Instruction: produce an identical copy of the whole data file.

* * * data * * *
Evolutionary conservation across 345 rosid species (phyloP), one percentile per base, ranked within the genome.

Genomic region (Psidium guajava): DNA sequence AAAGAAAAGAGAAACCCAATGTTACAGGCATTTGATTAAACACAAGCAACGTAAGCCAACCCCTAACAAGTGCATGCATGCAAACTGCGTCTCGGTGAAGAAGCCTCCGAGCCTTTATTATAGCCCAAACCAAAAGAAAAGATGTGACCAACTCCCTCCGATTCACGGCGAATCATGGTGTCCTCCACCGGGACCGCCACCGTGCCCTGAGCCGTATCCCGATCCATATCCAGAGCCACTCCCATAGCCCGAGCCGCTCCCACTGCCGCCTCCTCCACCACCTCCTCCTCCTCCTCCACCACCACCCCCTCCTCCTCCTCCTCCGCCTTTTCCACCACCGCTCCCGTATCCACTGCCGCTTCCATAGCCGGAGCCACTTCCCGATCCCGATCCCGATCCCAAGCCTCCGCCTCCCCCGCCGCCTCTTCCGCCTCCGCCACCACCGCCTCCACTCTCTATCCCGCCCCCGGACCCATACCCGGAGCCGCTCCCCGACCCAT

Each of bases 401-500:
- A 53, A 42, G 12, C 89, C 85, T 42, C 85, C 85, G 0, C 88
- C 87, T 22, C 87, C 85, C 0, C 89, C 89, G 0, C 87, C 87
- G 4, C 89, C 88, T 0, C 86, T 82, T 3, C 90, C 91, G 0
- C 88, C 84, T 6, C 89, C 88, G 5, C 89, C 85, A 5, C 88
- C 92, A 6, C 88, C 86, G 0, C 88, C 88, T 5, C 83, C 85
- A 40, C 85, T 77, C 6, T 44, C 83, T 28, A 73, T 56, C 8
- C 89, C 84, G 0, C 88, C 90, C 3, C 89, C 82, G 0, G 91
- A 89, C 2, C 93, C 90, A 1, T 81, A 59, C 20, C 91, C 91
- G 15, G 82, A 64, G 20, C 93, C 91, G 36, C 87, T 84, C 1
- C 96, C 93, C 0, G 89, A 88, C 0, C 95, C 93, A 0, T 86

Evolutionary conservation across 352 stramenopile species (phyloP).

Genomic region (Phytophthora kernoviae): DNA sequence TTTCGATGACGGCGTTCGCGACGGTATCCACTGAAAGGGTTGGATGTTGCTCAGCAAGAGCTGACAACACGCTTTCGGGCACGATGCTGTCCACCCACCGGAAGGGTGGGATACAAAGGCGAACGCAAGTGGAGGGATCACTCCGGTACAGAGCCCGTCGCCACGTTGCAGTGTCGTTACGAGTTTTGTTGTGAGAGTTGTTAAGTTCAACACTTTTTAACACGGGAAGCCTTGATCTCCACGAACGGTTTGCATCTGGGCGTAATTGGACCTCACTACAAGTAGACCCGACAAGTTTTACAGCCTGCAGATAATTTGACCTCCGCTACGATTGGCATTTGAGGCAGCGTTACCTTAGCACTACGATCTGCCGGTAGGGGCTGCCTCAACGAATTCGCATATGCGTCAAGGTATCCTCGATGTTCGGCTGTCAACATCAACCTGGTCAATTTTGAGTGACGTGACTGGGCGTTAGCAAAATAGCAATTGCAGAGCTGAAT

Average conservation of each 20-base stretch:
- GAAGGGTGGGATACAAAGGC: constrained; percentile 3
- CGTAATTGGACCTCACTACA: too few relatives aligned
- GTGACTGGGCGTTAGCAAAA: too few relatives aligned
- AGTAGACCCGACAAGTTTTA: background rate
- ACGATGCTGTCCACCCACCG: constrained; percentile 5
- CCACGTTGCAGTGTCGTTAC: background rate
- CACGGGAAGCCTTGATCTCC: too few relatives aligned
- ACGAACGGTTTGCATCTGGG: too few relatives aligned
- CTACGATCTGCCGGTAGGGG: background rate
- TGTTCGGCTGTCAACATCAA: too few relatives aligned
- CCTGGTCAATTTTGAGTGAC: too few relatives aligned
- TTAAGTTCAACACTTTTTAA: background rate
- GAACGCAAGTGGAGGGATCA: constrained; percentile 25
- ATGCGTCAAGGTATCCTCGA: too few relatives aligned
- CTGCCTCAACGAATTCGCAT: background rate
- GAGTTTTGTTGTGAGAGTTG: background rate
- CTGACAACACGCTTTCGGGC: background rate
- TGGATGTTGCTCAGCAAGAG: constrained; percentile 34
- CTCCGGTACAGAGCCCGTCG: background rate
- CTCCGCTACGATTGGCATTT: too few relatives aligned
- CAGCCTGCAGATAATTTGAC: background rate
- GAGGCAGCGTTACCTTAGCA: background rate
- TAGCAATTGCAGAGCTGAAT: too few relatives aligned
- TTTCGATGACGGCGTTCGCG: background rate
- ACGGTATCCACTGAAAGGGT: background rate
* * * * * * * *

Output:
Evolutionary conservation across 345 rosid species (phyloP), one percentile per base, ranked within the genome.

Genomic region (Psidium guajava): DNA sequence AAAGAAAAGAGAAACCCAATGTTACAGGCATTTGATTAAACACAAGCAACGTAAGCCAACCCCTAACAAGTGCATGCATGCAAACTGCGTCTCGGTGAAGAAGCCTCCGAGCCTTTATTATAGCCCAAACCAAAAGAAAAGATGTGACCAACTCCCTCCGATTCACGGCGAATCATGGTGTCCTCCACCGGGACCGCCACCGTGCCCTGAGCCGTATCCCGATCCATATCCAGAGCCACTCCCATAGCCCGAGCCGCTCCCACTGCCGCCTCCTCCACCACCTCCTCCTCCTCCTCCACCACCACCCCCTCCTCCTCCTCCTCCGCCTTTTCCACCACCGCTCCCGTATCCACTGCCGCTTCCATAGCCGGAGCCACTTCCCGATCCCGATCCCGATCCCAAGCCTCCGCCTCCCCCGCCGCCTCTTCCGCCTCCGCCACCACCGCCTCCACTCTCTATCCCGCCCCCGGACCCATACCCGGAGCCGCTCCCCGACCCAT

Each of bases 401-500:
- A 53, A 42, G 12, C 89, C 85, T 42, C 85, C 85, G 0, C 88
- C 87, T 22, C 87, C 85, C 0, C 89, C 89, G 0, C 87, C 87
- G 4, C 89, C 88, T 0, C 86, T 82, T 3, C 90, C 91, G 0
- C 88, C 84, T 6, C 89, C 88, G 5, C 89, C 85, A 5, C 88
- C 92, A 6, C 88, C 86, G 0, C 88, C 88, T 5, C 83, C 85
- A 40, C 85, T 77, C 6, T 44, C 83, T 28, A 73, T 56, C 8
- C 89, C 84, G 0, C 88, C 90, C 3, C 89, C 82, G 0, G 91
- A 89, C 2, C 93, C 90, A 1, T 81, A 59, C 20, C 91, C 91
- G 15, G 82, A 64, G 20, C 93, C 91, G 36, C 87, T 84, C 1
- C 96, C 93, C 0, G 89, A 88, C 0, C 95, C 93, A 0, T 86

Evolutionary conservation across 352 stramenopile species (phyloP).

Genomic region (Phytophthora kernoviae): DNA sequence TTTCGATGACGGCGTTCGCGACGGTATCCACTGAAAGGGTTGGATGTTGCTCAGCAAGAGCTGACAACACGCTTTCGGGCACGATGCTGTCCACCCACCGGAAGGGTGGGATACAAAGGCGAACGCAAGTGGAGGGATCACTCCGGTACAGAGCCCGTCGCCACGTTGCAGTGTCGTTACGAGTTTTGTTGTGAGAGTTGTTAAGTTCAACACTTTTTAACACGGGAAGCCTTGATCTCCACGAACGGTTTGCATCTGGGCGTAATTGGACCTCACTACAAGTAGACCCGACAAGTTTTACAGCCTGCAGATAATTTGACCTCCGCTACGATTGGCATTTGAGGCAGCGTTACCTTAGCACTACGATCTGCCGGTAGGGGCTGCCTCAACGAATTCGCATATGCGTCAAGGTATCCTCGATGTTCGGCTGTCAACATCAACCTGGTCAATTTTGAGTGACGTGACTGGGCGTTAGCAAAATAGCAATTGCAGAGCTGAAT

Average conservation of each 20-base stretch:
- GAAGGGTGGGATACAAAGGC: constrained; percentile 3
- CGTAATTGGACCTCACTACA: too few relatives aligned
- GTGACTGGGCGTTAGCAAAA: too few relatives aligned
- AGTAGACCCGACAAGTTTTA: background rate
- ACGATGCTGTCCACCCACCG: constrained; percentile 5
- CCACGTTGCAGTGTCGTTAC: background rate
- CACGGGAAGCCTTGATCTCC: too few relatives aligned
- ACGAACGGTTTGCATCTGGG: too few relatives aligned
- CTACGATCTGCCGGTAGGGG: background rate
- TGTTCGGCTGTCAACATCAA: too few relatives aligned
- CCTGGTCAATTTTGAGTGAC: too few relatives aligned
- TTAAGTTCAACACTTTTTAA: background rate
- GAACGCAAGTGGAGGGATCA: constrained; percentile 25
- ATGCGTCAAGGTATCCTCGA: too few relatives aligned
- CTGCCTCAACGAATTCGCAT: background rate
- GAGTTTTGTTGTGAGAGTTG: background rate
- CTGACAACACGCTTTCGGGC: background rate
- TGGATGTTGCTCAGCAAGAG: constrained; percentile 34
- CTCCGGTACAGAGCCCGTCG: background rate
- CTCCGCTACGATTGGCATTT: too few relatives aligned
- CAGCCTGCAGATAATTTGAC: background rate
- GAGGCAGCGTTACCTTAGCA: background rate
- TAGCAATTGCAGAGCTGAAT: too few relatives aligned
- TTTCGATGACGGCGTTCGCG: background rate
- ACGGTATCCACTGAAAGGGT: background rate